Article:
05 25 2016
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  • On Tuesday, a judge ordered the 78-year-old Cosby to stand trial on sexual assault charges 
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  • The judge concluded Officer Edward Nero played little role in the arrest and wasn't responsible for the failure by police to buckle Gray in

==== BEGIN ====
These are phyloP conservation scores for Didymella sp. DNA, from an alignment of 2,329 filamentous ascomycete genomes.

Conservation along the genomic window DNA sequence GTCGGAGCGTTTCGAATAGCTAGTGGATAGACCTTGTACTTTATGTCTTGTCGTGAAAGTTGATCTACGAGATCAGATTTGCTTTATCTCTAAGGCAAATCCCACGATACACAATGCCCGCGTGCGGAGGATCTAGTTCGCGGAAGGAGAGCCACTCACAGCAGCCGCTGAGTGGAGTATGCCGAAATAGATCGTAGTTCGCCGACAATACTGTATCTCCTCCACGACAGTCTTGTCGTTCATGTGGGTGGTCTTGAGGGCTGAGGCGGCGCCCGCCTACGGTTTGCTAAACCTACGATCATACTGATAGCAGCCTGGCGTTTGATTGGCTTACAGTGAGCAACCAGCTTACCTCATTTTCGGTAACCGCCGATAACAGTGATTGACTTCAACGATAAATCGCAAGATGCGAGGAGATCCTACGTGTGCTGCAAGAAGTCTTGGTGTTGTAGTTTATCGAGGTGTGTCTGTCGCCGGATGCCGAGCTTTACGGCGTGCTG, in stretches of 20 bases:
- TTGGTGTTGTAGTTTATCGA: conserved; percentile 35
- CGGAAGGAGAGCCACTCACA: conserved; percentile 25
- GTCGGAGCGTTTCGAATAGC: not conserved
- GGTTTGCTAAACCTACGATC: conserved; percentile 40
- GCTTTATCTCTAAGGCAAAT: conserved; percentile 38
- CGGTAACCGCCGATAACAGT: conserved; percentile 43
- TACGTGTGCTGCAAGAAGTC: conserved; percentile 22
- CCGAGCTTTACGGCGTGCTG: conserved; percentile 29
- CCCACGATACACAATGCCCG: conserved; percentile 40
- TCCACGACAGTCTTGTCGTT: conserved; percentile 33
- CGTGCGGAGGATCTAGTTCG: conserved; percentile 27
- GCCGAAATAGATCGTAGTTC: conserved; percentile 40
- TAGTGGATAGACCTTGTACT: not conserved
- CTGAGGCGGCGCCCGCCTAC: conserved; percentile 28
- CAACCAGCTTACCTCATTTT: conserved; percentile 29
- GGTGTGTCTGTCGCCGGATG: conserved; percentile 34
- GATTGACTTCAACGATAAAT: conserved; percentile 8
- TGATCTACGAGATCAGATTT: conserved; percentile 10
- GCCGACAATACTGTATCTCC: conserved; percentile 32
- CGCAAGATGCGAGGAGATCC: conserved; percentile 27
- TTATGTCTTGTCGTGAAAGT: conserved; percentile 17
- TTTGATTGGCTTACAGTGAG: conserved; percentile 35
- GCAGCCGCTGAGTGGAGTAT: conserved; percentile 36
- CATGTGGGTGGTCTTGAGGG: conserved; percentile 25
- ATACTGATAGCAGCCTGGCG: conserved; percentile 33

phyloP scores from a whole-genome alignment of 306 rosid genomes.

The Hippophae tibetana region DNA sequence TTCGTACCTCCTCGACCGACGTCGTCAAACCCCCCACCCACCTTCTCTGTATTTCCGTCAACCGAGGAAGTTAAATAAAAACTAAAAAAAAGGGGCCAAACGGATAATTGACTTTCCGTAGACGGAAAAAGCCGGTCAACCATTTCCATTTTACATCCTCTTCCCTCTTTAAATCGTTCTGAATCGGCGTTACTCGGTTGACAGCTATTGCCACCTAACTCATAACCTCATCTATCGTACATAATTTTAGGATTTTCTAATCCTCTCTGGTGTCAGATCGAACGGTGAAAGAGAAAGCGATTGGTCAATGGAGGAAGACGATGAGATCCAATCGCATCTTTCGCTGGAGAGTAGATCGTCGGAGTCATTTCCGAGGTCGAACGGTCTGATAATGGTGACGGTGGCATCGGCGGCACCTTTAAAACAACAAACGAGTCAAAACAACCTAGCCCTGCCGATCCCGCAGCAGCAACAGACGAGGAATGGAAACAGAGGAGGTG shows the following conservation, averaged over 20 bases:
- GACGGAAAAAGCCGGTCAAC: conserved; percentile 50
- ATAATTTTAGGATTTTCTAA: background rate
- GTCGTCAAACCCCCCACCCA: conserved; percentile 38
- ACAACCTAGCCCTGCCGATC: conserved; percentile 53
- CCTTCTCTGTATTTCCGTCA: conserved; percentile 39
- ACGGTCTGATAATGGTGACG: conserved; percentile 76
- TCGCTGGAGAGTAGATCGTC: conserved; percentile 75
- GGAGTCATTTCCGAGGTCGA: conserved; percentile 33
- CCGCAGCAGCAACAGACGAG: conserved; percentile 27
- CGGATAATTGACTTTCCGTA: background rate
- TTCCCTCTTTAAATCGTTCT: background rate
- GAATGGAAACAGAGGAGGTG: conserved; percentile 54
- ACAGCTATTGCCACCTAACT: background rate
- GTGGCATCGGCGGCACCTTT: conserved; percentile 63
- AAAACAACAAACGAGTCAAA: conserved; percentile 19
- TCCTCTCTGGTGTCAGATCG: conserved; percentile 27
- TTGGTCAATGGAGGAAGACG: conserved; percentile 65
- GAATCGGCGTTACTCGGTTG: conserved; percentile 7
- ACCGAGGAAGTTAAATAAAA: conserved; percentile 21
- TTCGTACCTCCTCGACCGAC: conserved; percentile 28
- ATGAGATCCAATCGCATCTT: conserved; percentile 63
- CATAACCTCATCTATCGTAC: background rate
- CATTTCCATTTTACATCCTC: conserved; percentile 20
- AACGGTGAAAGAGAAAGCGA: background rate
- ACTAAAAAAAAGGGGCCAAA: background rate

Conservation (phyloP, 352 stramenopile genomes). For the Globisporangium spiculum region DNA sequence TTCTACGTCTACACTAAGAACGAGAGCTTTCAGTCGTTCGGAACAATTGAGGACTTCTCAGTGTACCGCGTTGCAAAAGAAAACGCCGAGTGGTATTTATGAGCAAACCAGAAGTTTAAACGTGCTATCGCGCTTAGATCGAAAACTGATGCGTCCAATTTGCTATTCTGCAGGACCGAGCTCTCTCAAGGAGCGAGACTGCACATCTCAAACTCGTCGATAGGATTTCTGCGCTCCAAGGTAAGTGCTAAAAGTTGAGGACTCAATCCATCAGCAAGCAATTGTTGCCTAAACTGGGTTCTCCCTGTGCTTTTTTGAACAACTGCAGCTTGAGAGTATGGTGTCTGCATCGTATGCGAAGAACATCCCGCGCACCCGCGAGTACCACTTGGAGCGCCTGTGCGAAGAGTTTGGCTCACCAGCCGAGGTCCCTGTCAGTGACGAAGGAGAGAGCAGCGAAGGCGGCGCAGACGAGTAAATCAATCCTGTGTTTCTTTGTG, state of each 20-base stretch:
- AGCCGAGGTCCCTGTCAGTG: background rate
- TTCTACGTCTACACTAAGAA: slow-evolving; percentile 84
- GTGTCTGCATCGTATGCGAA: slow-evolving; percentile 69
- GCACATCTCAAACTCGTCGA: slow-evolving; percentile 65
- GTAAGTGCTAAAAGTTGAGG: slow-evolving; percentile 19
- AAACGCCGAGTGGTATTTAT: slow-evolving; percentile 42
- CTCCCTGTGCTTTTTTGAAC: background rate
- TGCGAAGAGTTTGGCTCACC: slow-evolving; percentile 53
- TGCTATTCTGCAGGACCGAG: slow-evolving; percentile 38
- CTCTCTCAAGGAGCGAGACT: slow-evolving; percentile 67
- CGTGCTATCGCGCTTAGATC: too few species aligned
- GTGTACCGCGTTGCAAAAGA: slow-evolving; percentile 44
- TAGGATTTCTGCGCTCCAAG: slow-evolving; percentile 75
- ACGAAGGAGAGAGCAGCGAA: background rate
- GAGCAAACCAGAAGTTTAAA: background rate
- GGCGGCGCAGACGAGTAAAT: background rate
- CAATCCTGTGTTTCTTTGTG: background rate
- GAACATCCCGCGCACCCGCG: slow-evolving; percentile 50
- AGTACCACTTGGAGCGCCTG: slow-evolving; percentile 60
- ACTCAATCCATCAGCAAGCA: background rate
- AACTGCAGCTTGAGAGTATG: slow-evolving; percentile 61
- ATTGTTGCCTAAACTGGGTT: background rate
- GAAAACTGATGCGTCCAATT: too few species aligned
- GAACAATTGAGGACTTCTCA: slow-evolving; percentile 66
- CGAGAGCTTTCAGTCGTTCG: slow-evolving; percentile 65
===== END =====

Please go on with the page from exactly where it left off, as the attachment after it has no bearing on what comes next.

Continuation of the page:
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  • Bill Cosby faces a preliminary hearing Tuesday to determine if his criminal sex-assault case in suburban Philadelphia goes to trial.Prosecutors had declined to charge the comedian-actor over the 2005 complaint, but arrested him in December after his explosive deposition in the woman's lawsuit became public. In the testimony given in that deposition, Cosby is grilled about giving drugs and alcohol to women before sex; making secret payments to ex-lovers; and hosting Andrea Constand at his home. They knew each other through Temple University, where he was a trustee and she managed the women's basketball team. Bill Cosby's wife refused to answer dozens of questions during a combative deposition in a defamation lawsuit filed by seven women who say the comedian branded them liars after they accused him of sexually assaulting them, according to a transcript released Friday. Camille Cosby was subjected to intense questioning by the women's lawyer, who repeatedly pressed her to say whether she believes her husband "acted with a lack of integrity" during their 52-year marriage. The lawyer also asked if her husband used his position and power "to manipulate young women." Camille Cosby didn't answer those questions and many others after her lawyer cited marital privilege, the legal protection given to communications between spouses. She repeatedly said she had "no opinion" when pressed on whether she viewed her husband's behavior as dishonest and a violation of their marriage vows. About 50 women have publicly accused Bill Cosby of forcing unwanted sexual contact on them decades ago. Cosby has denied the allegations. He faces a criminal case in Pennsylvania, where prosecutors have charged him with sexually violating a former Temple University employee, Andrea Constand. He has pleaded not guilty. Camille Cosby answered questions in the deposition Feb. 22 and again April 19 after her lawyers argued unsuccessfully to stop it. A judge ruled she would have to give a deposition but said she could refuse to answer questions about private communications between her and her husband. Camille Cosby's lawyer, Monique Pressley, repeatedly cited that privilege and advised her not to answer many questions asked by the women's lawyer, Joseph Cammarata. The exchanges between Cammarata and Cosby became testy at times, and she admonished him: "Don't lecture me. Just keep going with the questions." Using a transcript of a deposition Bill Cosby gave in a civil lawsuit filed by Constand in 2005 and a transcript of an interview she gave to Oprah Winfrey in 2000, Cammarata asked Camille Cosby about extramarital affairs her husband had. "Were you aware of your husband setting up trusts for the benefit of women that he had a sexual relationship with?" Cammarata asked. She didn't answer after her lawyer cited marital privilege. Cammarata asked her about Shawn Thompson, a woman who said Bill Cosby fathered her daughter, Autumn Jackson, in the 1970s. Jackson was convicted in 1997 of attempting to extort money from Bill Cosby to prevent her from telling a tabloid she's his daughter. He acknowledged he had an affair with her mother and had given her money. "Was it a big deal when this came up in the 1970s that your husband had — big deal to you that your husband had an extramarital affair and potentially had a daughter from that extramarital affair?" Cammarata asked. "It was a big deal then, yes," Camille Cosby replied. She said she had "no opinion" on whether her husband's admission he obtained quaaludes to give to women with whom he wanted to have sex violated their marriage vows. Her lawyer objected and instructed her not to answer when Cammarata asked her if she ever suspected she had been given any type of drug to alter her state of consciousness when she had sex with her husband. A spokesman for the Cosbys declined to comment on her deposition. The Cosbys have a home in Shelburne Falls, an hour's drive from Springfield, where the lawsuit, seeking unspecified damages, was filed. An attorney handling a separate lawsuit against Bill Cosby revealed Friday that Playboy magazine founder Hugh Hefner provided sworn testimony Wednesday. In the sexual battery lawsuit filed in Los Angeles, Judy Huth says Cosby forced her to perform a sex act on him at the Playboy Mansion around 1974, when she was 15. Bill Cosby's former lawyers have accused Huth of attempting to extort him before filing the case and have tried unsuccessfully to have it dismissed. Huth's attorney, Gloria Allred, said Hefner's testimony will remain under seal for now. Hefner also was named as a defendant in a case filed Monday by former model Chloe Goins, who accuses Bill Cosby of drugging and sexually abusing her at the Playboy Mansion in 2008.   The Associated Press generally doesn't identify people who say they're victims of sexual abuse, but the women accusing Cosby have come forward to tell their stories.___AP Entertainment Writer Anthony McCartney contributed to this report from Los Angeles.